This was the law used by President Taft to break up the American Tobacco Company and unjustly used by President Cleveland to stop the Pullman Strike led by Eugene Debs. It’s not often that I get to defend against such a stately and dignified law. It certainly has a more rarified origin than Three Strikes or Megan’s Law. So, the crux of the criminal violation is that the “bid rigging,” regardless of whether anyone is harmed, is a per se violation of the Sherman Antitrust Act in that it suppresses and restrains competition and creates an unreasonable restraint on interstate trade. These cases are being investigated by the FBI and prosecuted jointly by the United States Attorney and the Antitrust Division of the U.S. Department of Justice. If convicted of a single violation of the Sherman Act, one faces up to 10 years in federal prison and a $1 million fine. Violators are also subject to the federal alternative fines provision, which authorizes fines up to twice the gross financial loss or gain from the violation. Under these alternative fines provisions, individuals have been fined more than $10 million. In addition to Sherman Act violations, bid riggers have been prosecuted for violations of mail and wire fraud and making false statements to a government agency, leading to decades of additional time in federal prison and increased fines. These cases are complicated to defend. All the Government needs to prove is that there was an agreement to not bid on a particular property regardless of whether the foreclosing bank received less than it would have had there not been such an agreement, and regardless of whether secondary profit was made from this agreement. This is particularly troublesome, as it is a common practice of “courthouse steps” dwellers to refrain from bidding on a property in a certain area that he or she knows has caught the interest of another bidder. Is that “bid rigging” or professional courtesy?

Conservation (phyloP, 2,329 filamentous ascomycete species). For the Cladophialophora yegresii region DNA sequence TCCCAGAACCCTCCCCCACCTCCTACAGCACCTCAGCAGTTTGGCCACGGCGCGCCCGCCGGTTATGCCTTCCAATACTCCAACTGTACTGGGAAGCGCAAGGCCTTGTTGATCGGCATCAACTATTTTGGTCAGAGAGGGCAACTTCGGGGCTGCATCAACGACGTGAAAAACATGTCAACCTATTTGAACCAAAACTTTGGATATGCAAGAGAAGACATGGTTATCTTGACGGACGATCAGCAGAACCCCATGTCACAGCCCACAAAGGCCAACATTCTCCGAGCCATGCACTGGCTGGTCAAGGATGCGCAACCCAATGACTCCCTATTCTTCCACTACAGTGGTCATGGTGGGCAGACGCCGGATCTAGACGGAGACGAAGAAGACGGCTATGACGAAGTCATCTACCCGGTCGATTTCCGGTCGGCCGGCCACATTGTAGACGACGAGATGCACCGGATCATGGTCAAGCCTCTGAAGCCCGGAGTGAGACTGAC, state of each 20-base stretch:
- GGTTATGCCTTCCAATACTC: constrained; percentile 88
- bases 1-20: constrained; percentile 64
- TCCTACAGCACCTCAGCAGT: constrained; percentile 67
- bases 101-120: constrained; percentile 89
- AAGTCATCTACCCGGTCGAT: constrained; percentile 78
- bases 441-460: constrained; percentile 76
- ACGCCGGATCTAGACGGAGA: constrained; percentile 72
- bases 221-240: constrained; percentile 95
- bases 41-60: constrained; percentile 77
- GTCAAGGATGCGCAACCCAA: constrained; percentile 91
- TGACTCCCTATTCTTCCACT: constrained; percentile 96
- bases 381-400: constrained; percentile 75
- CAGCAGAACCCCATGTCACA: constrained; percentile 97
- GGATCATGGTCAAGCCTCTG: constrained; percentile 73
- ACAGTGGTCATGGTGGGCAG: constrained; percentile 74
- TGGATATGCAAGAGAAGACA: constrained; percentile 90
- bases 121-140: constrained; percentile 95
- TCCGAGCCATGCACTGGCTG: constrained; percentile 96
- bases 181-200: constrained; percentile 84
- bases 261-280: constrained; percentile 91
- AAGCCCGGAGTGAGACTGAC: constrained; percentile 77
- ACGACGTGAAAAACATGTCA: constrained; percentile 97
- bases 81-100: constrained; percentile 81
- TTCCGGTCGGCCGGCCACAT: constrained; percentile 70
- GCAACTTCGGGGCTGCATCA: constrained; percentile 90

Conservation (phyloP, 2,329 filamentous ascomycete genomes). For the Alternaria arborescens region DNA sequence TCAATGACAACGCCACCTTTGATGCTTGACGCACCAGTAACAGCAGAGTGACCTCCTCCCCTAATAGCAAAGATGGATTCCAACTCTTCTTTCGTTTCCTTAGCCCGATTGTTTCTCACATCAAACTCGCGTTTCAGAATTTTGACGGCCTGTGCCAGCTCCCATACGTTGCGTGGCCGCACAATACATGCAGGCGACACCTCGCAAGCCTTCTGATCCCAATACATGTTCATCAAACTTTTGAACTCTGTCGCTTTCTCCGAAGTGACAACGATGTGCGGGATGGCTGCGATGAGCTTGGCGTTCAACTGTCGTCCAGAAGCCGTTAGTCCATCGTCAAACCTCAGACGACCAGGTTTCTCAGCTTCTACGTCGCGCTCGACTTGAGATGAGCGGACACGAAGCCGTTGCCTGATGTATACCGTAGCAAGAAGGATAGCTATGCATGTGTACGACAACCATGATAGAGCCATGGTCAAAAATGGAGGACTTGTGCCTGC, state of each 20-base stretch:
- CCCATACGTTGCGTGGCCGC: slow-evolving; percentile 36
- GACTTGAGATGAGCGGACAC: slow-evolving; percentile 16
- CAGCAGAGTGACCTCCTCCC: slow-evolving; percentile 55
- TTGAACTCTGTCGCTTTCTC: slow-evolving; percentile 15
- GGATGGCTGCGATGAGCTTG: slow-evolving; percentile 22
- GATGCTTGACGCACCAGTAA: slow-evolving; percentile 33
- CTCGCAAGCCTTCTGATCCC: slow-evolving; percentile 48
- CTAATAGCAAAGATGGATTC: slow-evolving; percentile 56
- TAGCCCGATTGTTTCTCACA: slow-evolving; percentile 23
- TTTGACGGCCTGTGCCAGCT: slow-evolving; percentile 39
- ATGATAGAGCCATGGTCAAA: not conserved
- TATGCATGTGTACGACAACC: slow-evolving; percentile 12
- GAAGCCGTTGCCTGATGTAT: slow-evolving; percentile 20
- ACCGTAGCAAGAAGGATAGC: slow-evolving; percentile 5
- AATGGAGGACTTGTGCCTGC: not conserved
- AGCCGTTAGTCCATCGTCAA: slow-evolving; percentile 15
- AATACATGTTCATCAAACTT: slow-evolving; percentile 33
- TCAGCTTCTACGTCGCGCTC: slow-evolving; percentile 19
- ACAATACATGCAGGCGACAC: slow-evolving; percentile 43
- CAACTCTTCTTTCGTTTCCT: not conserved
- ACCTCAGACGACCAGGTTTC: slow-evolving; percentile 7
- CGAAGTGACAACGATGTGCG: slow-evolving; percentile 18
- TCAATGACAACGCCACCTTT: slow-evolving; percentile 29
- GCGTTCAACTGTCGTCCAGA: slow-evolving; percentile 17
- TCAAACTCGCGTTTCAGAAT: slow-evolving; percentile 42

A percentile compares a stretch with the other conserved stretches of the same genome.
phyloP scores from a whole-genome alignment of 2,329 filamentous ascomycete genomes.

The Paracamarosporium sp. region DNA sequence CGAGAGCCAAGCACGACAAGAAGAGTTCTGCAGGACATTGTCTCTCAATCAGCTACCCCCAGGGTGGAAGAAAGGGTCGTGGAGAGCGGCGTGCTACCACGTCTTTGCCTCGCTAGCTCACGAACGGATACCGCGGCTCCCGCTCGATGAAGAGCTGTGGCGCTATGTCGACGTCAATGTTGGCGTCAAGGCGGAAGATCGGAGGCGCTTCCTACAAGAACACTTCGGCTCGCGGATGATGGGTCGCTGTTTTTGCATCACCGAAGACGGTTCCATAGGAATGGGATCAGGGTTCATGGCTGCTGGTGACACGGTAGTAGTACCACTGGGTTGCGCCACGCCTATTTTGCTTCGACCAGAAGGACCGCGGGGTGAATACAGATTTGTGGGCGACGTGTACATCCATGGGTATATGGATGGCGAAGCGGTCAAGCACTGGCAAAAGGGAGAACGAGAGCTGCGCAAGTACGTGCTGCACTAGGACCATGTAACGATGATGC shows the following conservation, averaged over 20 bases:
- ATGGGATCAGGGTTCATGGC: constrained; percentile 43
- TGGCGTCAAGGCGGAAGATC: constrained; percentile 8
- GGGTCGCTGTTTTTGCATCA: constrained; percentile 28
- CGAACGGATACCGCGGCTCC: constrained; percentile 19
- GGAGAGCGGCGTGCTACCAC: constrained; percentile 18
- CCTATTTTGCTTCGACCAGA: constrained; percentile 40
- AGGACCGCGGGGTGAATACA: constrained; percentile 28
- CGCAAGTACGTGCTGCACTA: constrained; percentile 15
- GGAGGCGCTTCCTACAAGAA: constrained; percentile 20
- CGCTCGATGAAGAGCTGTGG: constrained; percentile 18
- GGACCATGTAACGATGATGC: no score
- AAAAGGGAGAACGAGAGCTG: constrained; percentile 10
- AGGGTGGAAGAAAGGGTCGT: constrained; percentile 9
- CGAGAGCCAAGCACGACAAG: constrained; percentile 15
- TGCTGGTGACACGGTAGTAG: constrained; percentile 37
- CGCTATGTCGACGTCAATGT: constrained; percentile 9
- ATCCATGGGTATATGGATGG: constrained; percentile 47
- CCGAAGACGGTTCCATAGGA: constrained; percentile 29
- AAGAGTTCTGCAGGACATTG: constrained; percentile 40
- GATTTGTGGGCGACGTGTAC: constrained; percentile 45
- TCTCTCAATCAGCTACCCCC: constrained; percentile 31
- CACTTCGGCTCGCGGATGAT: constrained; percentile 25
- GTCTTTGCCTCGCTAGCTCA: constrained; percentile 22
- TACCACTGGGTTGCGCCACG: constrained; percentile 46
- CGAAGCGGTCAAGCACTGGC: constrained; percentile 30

Moreover, since it may be difficult to tell from the auction results themselves whether anything untoward occurred, the Government relies upon cooperation from those involved to turn on others and provide information. Of course, this method of evidence gathering is rife with problems since those trying to defer scrutiny from themselves are more likely to exaggerate or embellish the dealings of others. And often, overzealous prosecutors will catch a dolphin or two in the tuna net and investigate a person who, for example, had no knowledge of the bid rigging activities of fellow investors or may have had no idea that a second round of bidding was illegal.

So the answer to the question, “What are those guys doing on the courthouse steps?” is complicated and depends on who is asking the question. They may be legitimately participating in a non-judicial foreclosure auction to purchase cheap, as-is investment or personal real estate. They might be trying desperately to buy back their own home. Or, as the Government believes, they could be conspiring together and participating in secret second auctions to violate the rarified and dignified Sherman Antitrust Act of 1890.


- Amanda Bevins is a shareholder at Gagen, McCoy, McMahon, Koss, Markowitz & Raines in Danville. She has been practicing criminal defense and juvenile defense law for the past 18 years in Contra Costa, Alameda, Solano and Napa Counties and is on the board of directors of the Contra Costa County Bar Association and on the Napa County Juvenile Justice Commission. Amanda is also a member of California Attorneys for Criminal Justice; Women Defenders, and the National Association of Criminal Defense Attorneys.